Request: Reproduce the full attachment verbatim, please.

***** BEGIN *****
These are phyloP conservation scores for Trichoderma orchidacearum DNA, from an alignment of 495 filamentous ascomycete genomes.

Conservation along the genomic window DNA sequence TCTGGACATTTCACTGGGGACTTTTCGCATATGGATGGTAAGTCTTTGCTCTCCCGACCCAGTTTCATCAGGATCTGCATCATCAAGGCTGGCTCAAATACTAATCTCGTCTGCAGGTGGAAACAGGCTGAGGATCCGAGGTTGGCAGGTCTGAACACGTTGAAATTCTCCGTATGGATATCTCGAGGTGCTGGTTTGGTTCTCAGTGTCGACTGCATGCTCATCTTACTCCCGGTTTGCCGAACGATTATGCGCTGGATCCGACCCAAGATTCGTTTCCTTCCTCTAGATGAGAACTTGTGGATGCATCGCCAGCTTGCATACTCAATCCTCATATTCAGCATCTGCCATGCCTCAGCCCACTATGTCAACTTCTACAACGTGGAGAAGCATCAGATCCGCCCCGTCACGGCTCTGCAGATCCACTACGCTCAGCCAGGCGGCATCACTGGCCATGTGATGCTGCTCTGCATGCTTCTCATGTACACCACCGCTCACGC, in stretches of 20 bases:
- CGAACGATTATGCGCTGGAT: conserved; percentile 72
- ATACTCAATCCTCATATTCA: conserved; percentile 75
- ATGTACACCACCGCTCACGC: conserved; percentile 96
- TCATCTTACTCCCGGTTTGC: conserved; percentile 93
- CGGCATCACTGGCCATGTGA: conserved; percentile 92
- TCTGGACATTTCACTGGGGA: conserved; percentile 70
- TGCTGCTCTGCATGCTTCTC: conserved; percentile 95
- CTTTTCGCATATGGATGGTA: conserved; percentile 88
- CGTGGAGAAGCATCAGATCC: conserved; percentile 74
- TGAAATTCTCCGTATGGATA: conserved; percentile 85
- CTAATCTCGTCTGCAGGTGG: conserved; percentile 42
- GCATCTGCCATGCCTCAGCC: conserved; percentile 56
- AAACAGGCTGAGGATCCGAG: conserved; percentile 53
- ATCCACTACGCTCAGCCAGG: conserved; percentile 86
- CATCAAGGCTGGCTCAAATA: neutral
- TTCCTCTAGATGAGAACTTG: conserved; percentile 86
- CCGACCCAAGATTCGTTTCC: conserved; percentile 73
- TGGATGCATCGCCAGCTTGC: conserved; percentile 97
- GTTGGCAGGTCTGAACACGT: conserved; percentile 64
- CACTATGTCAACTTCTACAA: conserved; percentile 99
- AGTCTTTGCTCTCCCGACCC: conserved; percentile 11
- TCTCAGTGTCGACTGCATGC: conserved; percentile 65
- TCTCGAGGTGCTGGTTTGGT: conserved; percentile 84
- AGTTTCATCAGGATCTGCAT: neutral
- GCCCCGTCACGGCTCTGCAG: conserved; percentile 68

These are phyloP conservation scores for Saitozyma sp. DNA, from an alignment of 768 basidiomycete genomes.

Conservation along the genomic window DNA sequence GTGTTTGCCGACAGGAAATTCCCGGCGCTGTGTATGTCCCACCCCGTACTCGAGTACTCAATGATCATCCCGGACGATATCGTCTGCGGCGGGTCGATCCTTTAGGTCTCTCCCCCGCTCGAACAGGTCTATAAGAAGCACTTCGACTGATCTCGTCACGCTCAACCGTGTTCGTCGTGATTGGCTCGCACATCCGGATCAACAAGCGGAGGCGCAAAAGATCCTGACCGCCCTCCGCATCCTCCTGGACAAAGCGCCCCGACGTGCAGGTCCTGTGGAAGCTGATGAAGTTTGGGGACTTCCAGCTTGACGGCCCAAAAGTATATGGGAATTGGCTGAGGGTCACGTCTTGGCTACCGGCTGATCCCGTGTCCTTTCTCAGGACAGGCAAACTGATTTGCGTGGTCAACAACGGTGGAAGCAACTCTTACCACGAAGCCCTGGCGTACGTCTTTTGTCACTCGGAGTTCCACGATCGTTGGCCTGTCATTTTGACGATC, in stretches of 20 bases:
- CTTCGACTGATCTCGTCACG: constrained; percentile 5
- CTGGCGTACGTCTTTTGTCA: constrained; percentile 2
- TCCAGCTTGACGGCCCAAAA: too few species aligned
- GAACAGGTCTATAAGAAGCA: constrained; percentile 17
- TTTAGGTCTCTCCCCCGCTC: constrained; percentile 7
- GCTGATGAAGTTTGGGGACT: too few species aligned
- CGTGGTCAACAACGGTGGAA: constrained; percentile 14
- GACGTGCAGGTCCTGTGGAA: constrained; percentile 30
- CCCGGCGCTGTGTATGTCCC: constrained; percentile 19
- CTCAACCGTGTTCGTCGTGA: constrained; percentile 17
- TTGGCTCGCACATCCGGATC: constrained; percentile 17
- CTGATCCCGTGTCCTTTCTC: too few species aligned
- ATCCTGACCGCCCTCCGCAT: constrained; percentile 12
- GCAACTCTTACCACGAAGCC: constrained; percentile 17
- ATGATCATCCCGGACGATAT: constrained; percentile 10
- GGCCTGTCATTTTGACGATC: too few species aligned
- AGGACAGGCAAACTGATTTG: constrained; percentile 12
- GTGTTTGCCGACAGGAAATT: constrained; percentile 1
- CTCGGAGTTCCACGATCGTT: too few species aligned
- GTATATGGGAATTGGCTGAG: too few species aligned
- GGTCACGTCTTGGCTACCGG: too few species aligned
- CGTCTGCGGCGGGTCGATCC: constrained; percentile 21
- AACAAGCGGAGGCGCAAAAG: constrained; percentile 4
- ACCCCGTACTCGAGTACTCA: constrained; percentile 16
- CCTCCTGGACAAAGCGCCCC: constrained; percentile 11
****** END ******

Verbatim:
These are phyloP conservation scores for Trichoderma orchidacearum DNA, from an alignment of 495 filamentous ascomycete genomes.

Conservation along the genomic window DNA sequence TCTGGACATTTCACTGGGGACTTTTCGCATATGGATGGTAAGTCTTTGCTCTCCCGACCCAGTTTCATCAGGATCTGCATCATCAAGGCTGGCTCAAATACTAATCTCGTCTGCAGGTGGAAACAGGCTGAGGATCCGAGGTTGGCAGGTCTGAACACGTTGAAATTCTCCGTATGGATATCTCGAGGTGCTGGTTTGGTTCTCAGTGTCGACTGCATGCTCATCTTACTCCCGGTTTGCCGAACGATTATGCGCTGGATCCGACCCAAGATTCGTTTCCTTCCTCTAGATGAGAACTTGTGGATGCATCGCCAGCTTGCATACTCAATCCTCATATTCAGCATCTGCCATGCCTCAGCCCACTATGTCAACTTCTACAACGTGGAGAAGCATCAGATCCGCCCCGTCACGGCTCTGCAGATCCACTACGCTCAGCCAGGCGGCATCACTGGCCATGTGATGCTGCTCTGCATGCTTCTCATGTACACCACCGCTCACGC, in stretches of 20 bases:
- CGAACGATTATGCGCTGGAT: conserved; percentile 72
- ATACTCAATCCTCATATTCA: conserved; percentile 75
- ATGTACACCACCGCTCACGC: conserved; percentile 96
- TCATCTTACTCCCGGTTTGC: conserved; percentile 93
- CGGCATCACTGGCCATGTGA: conserved; percentile 92
- TCTGGACATTTCACTGGGGA: conserved; percentile 70
- TGCTGCTCTGCATGCTTCTC: conserved; percentile 95
- CTTTTCGCATATGGATGGTA: conserved; percentile 88
- CGTGGAGAAGCATCAGATCC: conserved; percentile 74
- TGAAATTCTCCGTATGGATA: conserved; percentile 85
- CTAATCTCGTCTGCAGGTGG: conserved; percentile 42
- GCATCTGCCATGCCTCAGCC: conserved; percentile 56
- AAACAGGCTGAGGATCCGAG: conserved; percentile 53
- ATCCACTACGCTCAGCCAGG: conserved; percentile 86
- CATCAAGGCTGGCTCAAATA: neutral
- TTCCTCTAGATGAGAACTTG: conserved; percentile 86
- CCGACCCAAGATTCGTTTCC: conserved; percentile 73
- TGGATGCATCGCCAGCTTGC: conserved; percentile 97
- GTTGGCAGGTCTGAACACGT: conserved; percentile 64
- CACTATGTCAACTTCTACAA: conserved; percentile 99
- AGTCTTTGCTCTCCCGACCC: conserved; percentile 11
- TCTCAGTGTCGACTGCATGC: conserved; percentile 65
- TCTCGAGGTGCTGGTTTGGT: conserved; percentile 84
- AGTTTCATCAGGATCTGCAT: neutral
- GCCCCGTCACGGCTCTGCAG: conserved; percentile 68

These are phyloP conservation scores for Saitozyma sp. DNA, from an alignment of 768 basidiomycete genomes.

Conservation along the genomic window DNA sequence GTGTTTGCCGACAGGAAATTCCCGGCGCTGTGTATGTCCCACCCCGTACTCGAGTACTCAATGATCATCCCGGACGATATCGTCTGCGGCGGGTCGATCCTTTAGGTCTCTCCCCCGCTCGAACAGGTCTATAAGAAGCACTTCGACTGATCTCGTCACGCTCAACCGTGTTCGTCGTGATTGGCTCGCACATCCGGATCAACAAGCGGAGGCGCAAAAGATCCTGACCGCCCTCCGCATCCTCCTGGACAAAGCGCCCCGACGTGCAGGTCCTGTGGAAGCTGATGAAGTTTGGGGACTTCCAGCTTGACGGCCCAAAAGTATATGGGAATTGGCTGAGGGTCACGTCTTGGCTACCGGCTGATCCCGTGTCCTTTCTCAGGACAGGCAAACTGATTTGCGTGGTCAACAACGGTGGAAGCAACTCTTACCACGAAGCCCTGGCGTACGTCTTTTGTCACTCGGAGTTCCACGATCGTTGGCCTGTCATTTTGACGATC, in stretches of 20 bases:
- CTTCGACTGATCTCGTCACG: constrained; percentile 5
- CTGGCGTACGTCTTTTGTCA: constrained; percentile 2
- TCCAGCTTGACGGCCCAAAA: too few species aligned
- GAACAGGTCTATAAGAAGCA: constrained; percentile 17
- TTTAGGTCTCTCCCCCGCTC: constrained; percentile 7
- GCTGATGAAGTTTGGGGACT: too few species aligned
- CGTGGTCAACAACGGTGGAA: constrained; percentile 14
- GACGTGCAGGTCCTGTGGAA: constrained; percentile 30
- CCCGGCGCTGTGTATGTCCC: constrained; percentile 19
- CTCAACCGTGTTCGTCGTGA: constrained; percentile 17
- TTGGCTCGCACATCCGGATC: constrained; percentile 17
- CTGATCCCGTGTCCTTTCTC: too few species aligned
- ATCCTGACCGCCCTCCGCAT: constrained; percentile 12
- GCAACTCTTACCACGAAGCC: constrained; percentile 17
- ATGATCATCCCGGACGATAT: constrained; percentile 10
- GGCCTGTCATTTTGACGATC: too few species aligned
- AGGACAGGCAAACTGATTTG: constrained; percentile 12
- GTGTTTGCCGACAGGAAATT: constrained; percentile 1
- CTCGGAGTTCCACGATCGTT: too few species aligned
- GTATATGGGAATTGGCTGAG: too few species aligned
- GGTCACGTCTTGGCTACCGG: too few species aligned
- CGTCTGCGGCGGGTCGATCC: constrained; percentile 21
- AACAAGCGGAGGCGCAAAAG: constrained; percentile 4
- ACCCCGTACTCGAGTACTCA: constrained; percentile 16
- CCTCCTGGACAAAGCGCCCC: constrained; percentile 11